While the local cinema may only be a 10 to 20 minute drive away for the average consumer, many of us still lack the will to make the journey and cough up the $20-plus required for a ticket to see the latest blockbuster.
Between cinema attendance and piracy, the phrase ‘movies are dying’ gets thrown around a lot nowadays, but in actuality the statement is mostly an exaggeration – at least in Australia. The most recent Screen Australia stats show that local ticket sales have plateaued, or only slightly decreased since 2000, dipping to their lowest point in 2014 before rising again last year.
That said, the piracy of films is still a rampant issue, which surely culls the potential of ticket sales and costs film studios, both large and independent, hundreds of millions of dollars each year.
Taking aim at solving the piracy issue is Perth-based startup Beanbag Movies, which is taking on the ambitious goal of turning a homeowner’s entertainment area into a movie theatre through a streaming platform that allows users to watch the latest release as soon as it debuts at the cinema.
Founded by Ash Oliver and Eumir Gaspar, the idea for Beanbag emerged when Oliver experienced something a lot of moviegoers do – the desire to see a new film from an non-mainstream genre, but having no one to go with.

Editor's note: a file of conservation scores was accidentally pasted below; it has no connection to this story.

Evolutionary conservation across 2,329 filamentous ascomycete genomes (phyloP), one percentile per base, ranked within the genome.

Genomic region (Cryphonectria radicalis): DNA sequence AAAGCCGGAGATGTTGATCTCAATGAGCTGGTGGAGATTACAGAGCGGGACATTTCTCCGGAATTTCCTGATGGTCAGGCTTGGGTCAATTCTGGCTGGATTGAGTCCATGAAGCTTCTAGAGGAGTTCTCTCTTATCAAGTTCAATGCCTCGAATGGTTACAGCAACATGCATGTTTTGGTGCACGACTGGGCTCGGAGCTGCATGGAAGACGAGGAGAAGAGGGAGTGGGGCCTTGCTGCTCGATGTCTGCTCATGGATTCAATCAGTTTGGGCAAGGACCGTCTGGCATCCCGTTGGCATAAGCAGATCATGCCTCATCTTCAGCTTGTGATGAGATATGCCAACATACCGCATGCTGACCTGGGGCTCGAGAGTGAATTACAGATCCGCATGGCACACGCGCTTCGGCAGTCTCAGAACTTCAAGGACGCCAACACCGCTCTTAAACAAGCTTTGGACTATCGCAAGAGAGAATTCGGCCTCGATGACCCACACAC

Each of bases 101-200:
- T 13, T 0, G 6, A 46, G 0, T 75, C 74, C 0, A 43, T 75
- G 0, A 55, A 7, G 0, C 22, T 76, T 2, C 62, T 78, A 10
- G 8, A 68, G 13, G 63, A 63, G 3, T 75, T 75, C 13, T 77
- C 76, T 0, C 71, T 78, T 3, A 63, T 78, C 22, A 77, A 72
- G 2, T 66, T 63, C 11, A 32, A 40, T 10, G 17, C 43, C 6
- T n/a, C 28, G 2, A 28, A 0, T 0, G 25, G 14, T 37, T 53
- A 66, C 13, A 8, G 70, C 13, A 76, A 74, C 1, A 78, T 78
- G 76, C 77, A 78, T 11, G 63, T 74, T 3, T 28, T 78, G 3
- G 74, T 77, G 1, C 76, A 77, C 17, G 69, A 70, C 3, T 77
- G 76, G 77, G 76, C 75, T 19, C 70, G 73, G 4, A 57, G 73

“I also didn’t feel that this movie had to be seen at the cinema. After trying and failing to find it online, I gave up. I would have happily paid to watch it online there and then. This gave me the idea of an online service that only streams movies that are playing in theatres,” said Oliver.
Building on the idea and its potential during his MBA studies, Oliver soon paired with Eumir, who would become the lead developer, and the pair launched the business at the beginning of 2017.
Currently in development is the Beanbag app, which is set to launch in the next six to eight months. Similar to mainstream content streaming platforms such as Netflix and Stan, Beanbag’s app is planned to hold full functionality across computers, tablets, and smart TVs.
Development of the platform’s features, Oliver said, will continue to be build over the next few months, with a number of different components in the pipeline, including tighter security.
“We are also excited about several other features we are considering, including loyalty points used to purchase movies and even items external to the app, different payment structures, and cheap last week movies. We would love to eventually integrate Beanbag with virtual reality and augmented reality headsets when feature films move into this area,” added Oliver.
What will be core for the startup, however, is the accumulation of content. Discussing what ‘size’ of film Beanbag would like to see on its platform, Oliver said the business is looking to target all movies that hit theatres, including both independent pictures and big-budget studio flicks.
For smaller films, Oliver added that the platform would offer a unique option for those which “may not require the big screen”, meaning independent studios could save money by launching the film straight onto the Beanbag platform for home streaming, rather than distributing through cinemas as well.